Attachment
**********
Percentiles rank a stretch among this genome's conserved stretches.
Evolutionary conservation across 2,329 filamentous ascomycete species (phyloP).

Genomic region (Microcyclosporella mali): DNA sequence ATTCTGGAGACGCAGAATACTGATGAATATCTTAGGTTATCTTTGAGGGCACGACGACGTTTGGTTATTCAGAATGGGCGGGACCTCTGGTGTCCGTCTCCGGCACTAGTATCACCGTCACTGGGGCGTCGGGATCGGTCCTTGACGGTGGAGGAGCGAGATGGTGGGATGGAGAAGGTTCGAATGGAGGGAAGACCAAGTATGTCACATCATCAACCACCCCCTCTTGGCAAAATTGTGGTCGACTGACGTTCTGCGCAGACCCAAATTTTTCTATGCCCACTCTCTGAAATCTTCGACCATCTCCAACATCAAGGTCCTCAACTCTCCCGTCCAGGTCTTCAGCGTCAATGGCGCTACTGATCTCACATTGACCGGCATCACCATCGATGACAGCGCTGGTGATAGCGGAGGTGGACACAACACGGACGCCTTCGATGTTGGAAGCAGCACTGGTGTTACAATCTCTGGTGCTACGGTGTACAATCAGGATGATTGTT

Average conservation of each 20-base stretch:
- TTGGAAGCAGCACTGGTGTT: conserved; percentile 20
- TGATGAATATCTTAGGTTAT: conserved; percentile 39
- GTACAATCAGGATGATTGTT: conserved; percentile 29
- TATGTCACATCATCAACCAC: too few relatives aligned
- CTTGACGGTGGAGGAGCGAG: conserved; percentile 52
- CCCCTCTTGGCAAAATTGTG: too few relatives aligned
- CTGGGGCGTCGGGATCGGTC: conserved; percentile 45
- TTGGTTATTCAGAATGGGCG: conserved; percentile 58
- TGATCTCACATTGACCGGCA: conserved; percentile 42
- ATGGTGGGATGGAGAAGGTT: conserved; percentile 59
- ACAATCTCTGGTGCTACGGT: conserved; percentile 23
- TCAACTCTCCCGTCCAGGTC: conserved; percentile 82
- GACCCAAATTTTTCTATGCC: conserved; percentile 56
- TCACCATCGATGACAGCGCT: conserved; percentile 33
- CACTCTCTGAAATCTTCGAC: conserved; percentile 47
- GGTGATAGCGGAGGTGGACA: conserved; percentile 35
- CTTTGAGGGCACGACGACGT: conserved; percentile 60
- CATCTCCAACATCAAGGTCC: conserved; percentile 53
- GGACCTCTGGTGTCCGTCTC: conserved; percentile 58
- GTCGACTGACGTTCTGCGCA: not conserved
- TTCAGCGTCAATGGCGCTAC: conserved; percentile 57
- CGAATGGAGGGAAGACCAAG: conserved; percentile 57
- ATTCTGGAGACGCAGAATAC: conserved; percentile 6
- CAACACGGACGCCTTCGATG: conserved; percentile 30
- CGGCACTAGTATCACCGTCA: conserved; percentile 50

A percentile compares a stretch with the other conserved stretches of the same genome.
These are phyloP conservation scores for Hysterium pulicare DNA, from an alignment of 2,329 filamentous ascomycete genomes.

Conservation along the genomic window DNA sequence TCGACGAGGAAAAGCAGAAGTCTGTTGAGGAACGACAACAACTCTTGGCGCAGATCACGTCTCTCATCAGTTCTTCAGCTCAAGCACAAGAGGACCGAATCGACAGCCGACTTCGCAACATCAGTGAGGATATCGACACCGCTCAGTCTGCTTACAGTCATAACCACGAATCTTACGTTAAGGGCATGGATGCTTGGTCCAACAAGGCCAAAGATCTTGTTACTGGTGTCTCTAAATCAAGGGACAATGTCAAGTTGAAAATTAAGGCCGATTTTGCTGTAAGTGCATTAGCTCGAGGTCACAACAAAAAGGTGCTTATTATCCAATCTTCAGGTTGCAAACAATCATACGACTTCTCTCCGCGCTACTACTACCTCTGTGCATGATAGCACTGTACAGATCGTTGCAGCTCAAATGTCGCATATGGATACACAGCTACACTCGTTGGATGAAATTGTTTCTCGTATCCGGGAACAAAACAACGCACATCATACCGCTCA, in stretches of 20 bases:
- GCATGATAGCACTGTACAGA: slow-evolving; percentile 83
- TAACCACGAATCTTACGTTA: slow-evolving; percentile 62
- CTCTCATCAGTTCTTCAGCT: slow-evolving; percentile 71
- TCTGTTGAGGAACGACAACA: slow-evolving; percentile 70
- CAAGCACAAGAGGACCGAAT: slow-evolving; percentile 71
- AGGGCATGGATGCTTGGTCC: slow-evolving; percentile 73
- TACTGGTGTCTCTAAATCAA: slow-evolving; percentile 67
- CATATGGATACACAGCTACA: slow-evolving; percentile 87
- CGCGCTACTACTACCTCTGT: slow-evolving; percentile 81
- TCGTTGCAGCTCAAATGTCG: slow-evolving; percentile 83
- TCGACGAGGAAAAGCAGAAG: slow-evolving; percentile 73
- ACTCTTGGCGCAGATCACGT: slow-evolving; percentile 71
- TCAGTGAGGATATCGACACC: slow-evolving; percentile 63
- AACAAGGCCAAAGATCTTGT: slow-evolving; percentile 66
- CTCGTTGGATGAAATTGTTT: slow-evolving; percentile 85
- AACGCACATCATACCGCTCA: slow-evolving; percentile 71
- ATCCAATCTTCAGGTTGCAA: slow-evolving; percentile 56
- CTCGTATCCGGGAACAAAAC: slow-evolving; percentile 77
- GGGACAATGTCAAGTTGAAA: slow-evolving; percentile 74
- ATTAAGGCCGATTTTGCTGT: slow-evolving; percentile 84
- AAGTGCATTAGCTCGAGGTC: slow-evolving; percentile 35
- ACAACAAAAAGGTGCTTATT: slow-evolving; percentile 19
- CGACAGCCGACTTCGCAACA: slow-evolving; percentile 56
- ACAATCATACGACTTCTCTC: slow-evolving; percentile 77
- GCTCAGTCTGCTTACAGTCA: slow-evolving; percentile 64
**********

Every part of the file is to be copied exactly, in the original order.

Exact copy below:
Percentiles rank a stretch among this genome's conserved stretches.
Evolutionary conservation across 2,329 filamentous ascomycete species (phyloP).

Genomic region (Microcyclosporella mali): DNA sequence ATTCTGGAGACGCAGAATACTGATGAATATCTTAGGTTATCTTTGAGGGCACGACGACGTTTGGTTATTCAGAATGGGCGGGACCTCTGGTGTCCGTCTCCGGCACTAGTATCACCGTCACTGGGGCGTCGGGATCGGTCCTTGACGGTGGAGGAGCGAGATGGTGGGATGGAGAAGGTTCGAATGGAGGGAAGACCAAGTATGTCACATCATCAACCACCCCCTCTTGGCAAAATTGTGGTCGACTGACGTTCTGCGCAGACCCAAATTTTTCTATGCCCACTCTCTGAAATCTTCGACCATCTCCAACATCAAGGTCCTCAACTCTCCCGTCCAGGTCTTCAGCGTCAATGGCGCTACTGATCTCACATTGACCGGCATCACCATCGATGACAGCGCTGGTGATAGCGGAGGTGGACACAACACGGACGCCTTCGATGTTGGAAGCAGCACTGGTGTTACAATCTCTGGTGCTACGGTGTACAATCAGGATGATTGTT

Average conservation of each 20-base stretch:
- TTGGAAGCAGCACTGGTGTT: conserved; percentile 20
- TGATGAATATCTTAGGTTAT: conserved; percentile 39
- GTACAATCAGGATGATTGTT: conserved; percentile 29
- TATGTCACATCATCAACCAC: too few relatives aligned
- CTTGACGGTGGAGGAGCGAG: conserved; percentile 52
- CCCCTCTTGGCAAAATTGTG: too few relatives aligned
- CTGGGGCGTCGGGATCGGTC: conserved; percentile 45
- TTGGTTATTCAGAATGGGCG: conserved; percentile 58
- TGATCTCACATTGACCGGCA: conserved; percentile 42
- ATGGTGGGATGGAGAAGGTT: conserved; percentile 59
- ACAATCTCTGGTGCTACGGT: conserved; percentile 23
- TCAACTCTCCCGTCCAGGTC: conserved; percentile 82
- GACCCAAATTTTTCTATGCC: conserved; percentile 56
- TCACCATCGATGACAGCGCT: conserved; percentile 33
- CACTCTCTGAAATCTTCGAC: conserved; percentile 47
- GGTGATAGCGGAGGTGGACA: conserved; percentile 35
- CTTTGAGGGCACGACGACGT: conserved; percentile 60
- CATCTCCAACATCAAGGTCC: conserved; percentile 53
- GGACCTCTGGTGTCCGTCTC: conserved; percentile 58
- GTCGACTGACGTTCTGCGCA: not conserved
- TTCAGCGTCAATGGCGCTAC: conserved; percentile 57
- CGAATGGAGGGAAGACCAAG: conserved; percentile 57
- ATTCTGGAGACGCAGAATAC: conserved; percentile 6
- CAACACGGACGCCTTCGATG: conserved; percentile 30
- CGGCACTAGTATCACCGTCA: conserved; percentile 50

A percentile compares a stretch with the other conserved stretches of the same genome.
These are phyloP conservation scores for Hysterium pulicare DNA, from an alignment of 2,329 filamentous ascomycete genomes.

Conservation along the genomic window DNA sequence TCGACGAGGAAAAGCAGAAGTCTGTTGAGGAACGACAACAACTCTTGGCGCAGATCACGTCTCTCATCAGTTCTTCAGCTCAAGCACAAGAGGACCGAATCGACAGCCGACTTCGCAACATCAGTGAGGATATCGACACCGCTCAGTCTGCTTACAGTCATAACCACGAATCTTACGTTAAGGGCATGGATGCTTGGTCCAACAAGGCCAAAGATCTTGTTACTGGTGTCTCTAAATCAAGGGACAATGTCAAGTTGAAAATTAAGGCCGATTTTGCTGTAAGTGCATTAGCTCGAGGTCACAACAAAAAGGTGCTTATTATCCAATCTTCAGGTTGCAAACAATCATACGACTTCTCTCCGCGCTACTACTACCTCTGTGCATGATAGCACTGTACAGATCGTTGCAGCTCAAATGTCGCATATGGATACACAGCTACACTCGTTGGATGAAATTGTTTCTCGTATCCGGGAACAAAACAACGCACATCATACCGCTCA, in stretches of 20 bases:
- GCATGATAGCACTGTACAGA: slow-evolving; percentile 83
- TAACCACGAATCTTACGTTA: slow-evolving; percentile 62
- CTCTCATCAGTTCTTCAGCT: slow-evolving; percentile 71
- TCTGTTGAGGAACGACAACA: slow-evolving; percentile 70
- CAAGCACAAGAGGACCGAAT: slow-evolving; percentile 71
- AGGGCATGGATGCTTGGTCC: slow-evolving; percentile 73
- TACTGGTGTCTCTAAATCAA: slow-evolving; percentile 67
- CATATGGATACACAGCTACA: slow-evolving; percentile 87
- CGCGCTACTACTACCTCTGT: slow-evolving; percentile 81
- TCGTTGCAGCTCAAATGTCG: slow-evolving; percentile 83
- TCGACGAGGAAAAGCAGAAG: slow-evolving; percentile 73
- ACTCTTGGCGCAGATCACGT: slow-evolving; percentile 71
- TCAGTGAGGATATCGACACC: slow-evolving; percentile 63
- AACAAGGCCAAAGATCTTGT: slow-evolving; percentile 66
- CTCGTTGGATGAAATTGTTT: slow-evolving; percentile 85
- AACGCACATCATACCGCTCA: slow-evolving; percentile 71
- ATCCAATCTTCAGGTTGCAA: slow-evolving; percentile 56
- CTCGTATCCGGGAACAAAAC: slow-evolving; percentile 77
- GGGACAATGTCAAGTTGAAA: slow-evolving; percentile 74
- ATTAAGGCCGATTTTGCTGT: slow-evolving; percentile 84
- AAGTGCATTAGCTCGAGGTC: slow-evolving; percentile 35
- ACAACAAAAAGGTGCTTATT: slow-evolving; percentile 19
- CGACAGCCGACTTCGCAACA: slow-evolving; percentile 56
- ACAATCATACGACTTCTCTC: slow-evolving; percentile 77
- GCTCAGTCTGCTTACAGTCA: slow-evolving; percentile 64